All News & Blogs
Spotsylvania commissioners say they're upset by supervisors keeping them in dark on deal to preserve battlefield land.
|Visit the Photo Place|
Date published: 8/19/2004
By GEORGE WHITEHURST
Tricord Inc. is negotiating to preserve a historic portion of Spotsylvania's Mullins farm while planning limited residential and commercial development on another part of the property, a county planning commissioner revealed last night.
Commissioner John Gustafson mentioned the Spotsylvania developer's name during the Planning Commission's discussion of a proposal to remove all of the land between State Route 3 and Spotswood Furnace Road--including the Mullins farm--from the county's primary growth zone.
During a recess in the commission's meeting, Gustafson told reporters he had discussed the ongoing negotiations with Tricord. Members of the Board of Supervisors had acknowledged the talks last week but declined to divulge the name of the developer, citing concerns about torpedoing a deal.
At the behest of Gustafson and commission Chairman Hugh Montgomery, the panel voted 5-1 last night to table the change in the Primary Settlement District boundary until the Board of Supervisors gives the panel more information about the negotiations.
"The public has a right to explore [the matter] fully," Gustafson said.
But Commissioner Robert Taylor Jr. argued the panel should vote on the matter and let the supervisors deal with the fallout. He expressed frustration that they didn't alert the Planning Commission to the Mullins talks.
"We know nothing. We're just pawns," he said. "I think we should vote, send it and let them decide."
Montgomery replied that the commissioners should table the matter and get all the details of the negotiations before they vote on adjusting the settlement district's boundary.
"There's no reason we have to vote [now]," Montgomery said. "We deserve to be as well-informed as the staff and the public."
Last week, The Free Lance-Star reported that county officials, developers, the Civil War Preservation Trust and Mullins are discussing the future of the land between Lick Run and Corter Avenue. It includes 179 acres zoned for rural residential development and 55 acres zoned for commercial use.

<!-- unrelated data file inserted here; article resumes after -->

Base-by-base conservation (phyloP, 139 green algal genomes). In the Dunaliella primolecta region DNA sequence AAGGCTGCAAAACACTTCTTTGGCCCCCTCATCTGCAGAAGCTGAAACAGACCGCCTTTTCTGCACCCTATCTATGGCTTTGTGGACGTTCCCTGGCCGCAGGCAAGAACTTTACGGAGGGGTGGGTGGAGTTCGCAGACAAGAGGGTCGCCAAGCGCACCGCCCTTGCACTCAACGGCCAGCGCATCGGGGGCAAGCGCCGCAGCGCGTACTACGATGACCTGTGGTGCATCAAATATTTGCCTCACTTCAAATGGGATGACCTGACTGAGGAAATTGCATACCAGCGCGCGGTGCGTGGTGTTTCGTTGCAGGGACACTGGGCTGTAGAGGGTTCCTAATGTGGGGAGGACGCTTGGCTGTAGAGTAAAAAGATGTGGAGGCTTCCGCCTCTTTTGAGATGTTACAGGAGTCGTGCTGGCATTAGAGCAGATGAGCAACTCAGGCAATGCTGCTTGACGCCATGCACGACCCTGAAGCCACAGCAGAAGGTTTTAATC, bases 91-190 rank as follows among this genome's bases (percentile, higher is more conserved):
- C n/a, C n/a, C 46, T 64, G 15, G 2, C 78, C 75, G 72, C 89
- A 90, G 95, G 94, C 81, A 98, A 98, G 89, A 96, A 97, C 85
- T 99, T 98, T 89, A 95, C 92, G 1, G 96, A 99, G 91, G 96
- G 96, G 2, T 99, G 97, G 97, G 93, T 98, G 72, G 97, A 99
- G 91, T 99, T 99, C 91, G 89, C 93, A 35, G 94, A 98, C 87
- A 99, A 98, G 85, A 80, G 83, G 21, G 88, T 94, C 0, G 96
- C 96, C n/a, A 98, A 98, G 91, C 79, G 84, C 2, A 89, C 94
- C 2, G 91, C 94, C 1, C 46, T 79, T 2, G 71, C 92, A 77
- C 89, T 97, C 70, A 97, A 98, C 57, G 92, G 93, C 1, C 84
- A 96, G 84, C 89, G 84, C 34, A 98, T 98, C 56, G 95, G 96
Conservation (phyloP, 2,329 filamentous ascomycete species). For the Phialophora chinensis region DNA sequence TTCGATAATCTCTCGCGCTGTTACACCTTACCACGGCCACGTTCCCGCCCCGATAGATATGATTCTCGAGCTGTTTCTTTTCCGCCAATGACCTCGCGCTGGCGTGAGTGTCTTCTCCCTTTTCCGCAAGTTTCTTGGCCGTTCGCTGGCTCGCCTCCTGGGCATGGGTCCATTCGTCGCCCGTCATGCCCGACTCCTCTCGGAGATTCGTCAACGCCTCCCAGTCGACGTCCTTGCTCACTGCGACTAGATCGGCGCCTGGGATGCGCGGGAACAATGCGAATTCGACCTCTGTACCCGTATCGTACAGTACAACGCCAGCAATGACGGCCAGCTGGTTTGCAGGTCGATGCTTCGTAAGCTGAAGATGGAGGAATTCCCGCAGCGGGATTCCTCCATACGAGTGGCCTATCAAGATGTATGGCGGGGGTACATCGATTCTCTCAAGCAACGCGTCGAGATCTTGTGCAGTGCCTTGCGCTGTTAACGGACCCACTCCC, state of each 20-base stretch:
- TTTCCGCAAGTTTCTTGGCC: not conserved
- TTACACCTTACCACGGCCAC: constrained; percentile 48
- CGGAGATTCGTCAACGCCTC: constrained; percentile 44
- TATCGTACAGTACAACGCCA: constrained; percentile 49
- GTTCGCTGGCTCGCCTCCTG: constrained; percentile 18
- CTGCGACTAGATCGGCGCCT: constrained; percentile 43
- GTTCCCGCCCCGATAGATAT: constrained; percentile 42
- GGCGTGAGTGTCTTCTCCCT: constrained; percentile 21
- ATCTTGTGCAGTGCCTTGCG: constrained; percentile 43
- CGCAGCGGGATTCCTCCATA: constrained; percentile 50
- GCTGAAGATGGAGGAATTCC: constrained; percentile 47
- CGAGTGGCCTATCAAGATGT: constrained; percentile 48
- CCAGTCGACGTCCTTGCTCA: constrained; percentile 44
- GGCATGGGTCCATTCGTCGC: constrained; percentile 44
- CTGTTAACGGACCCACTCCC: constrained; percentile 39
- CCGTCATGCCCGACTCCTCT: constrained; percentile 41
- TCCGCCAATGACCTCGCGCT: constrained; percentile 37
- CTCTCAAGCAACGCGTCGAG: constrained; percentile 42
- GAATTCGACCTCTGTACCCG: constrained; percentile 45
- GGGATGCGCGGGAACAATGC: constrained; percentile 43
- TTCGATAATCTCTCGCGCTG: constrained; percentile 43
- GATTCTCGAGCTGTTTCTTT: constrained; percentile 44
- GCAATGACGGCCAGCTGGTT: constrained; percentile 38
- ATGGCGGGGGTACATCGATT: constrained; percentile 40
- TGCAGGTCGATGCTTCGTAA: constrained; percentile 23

The tentative deal would preserve between 80 and 120 acres along Route 3--site of fierce fighting on the first day of the Civil War's Battle of Chancellorsville.
Tricord would develop a subdivision of age-restricted homes, a three-step continuing-care center and low-impact retail and office space.
John Mullins, who originally owned nearly 800 acres along Route 3, hinted at the deal last week while speaking before a joint public hearing of the supervisors and the Planning Commission.
If the supervisors remove the land between Route 3 and Spotswood Furnace Road from the settlement district, developers would have little chance of getting county water and sewer service.
But Board of Supervisors Chairman Bob Hagan said last week that the supervisors will have no reason to remove the land if a deal is reached to preserve part of the acreage Mullins still owns.
Mullins already has sold 555 acres west of Lick Run to Toll Brothers Inc., which is building 163 homes on that tract. Toll Brothers also has first rights on the 179 acres of residentially zoned property east of Lick Run, but hasn't yet exercised its option.
To reach GEORGE WHITEHURST: 540/374-5438 firstname.lastname@example.org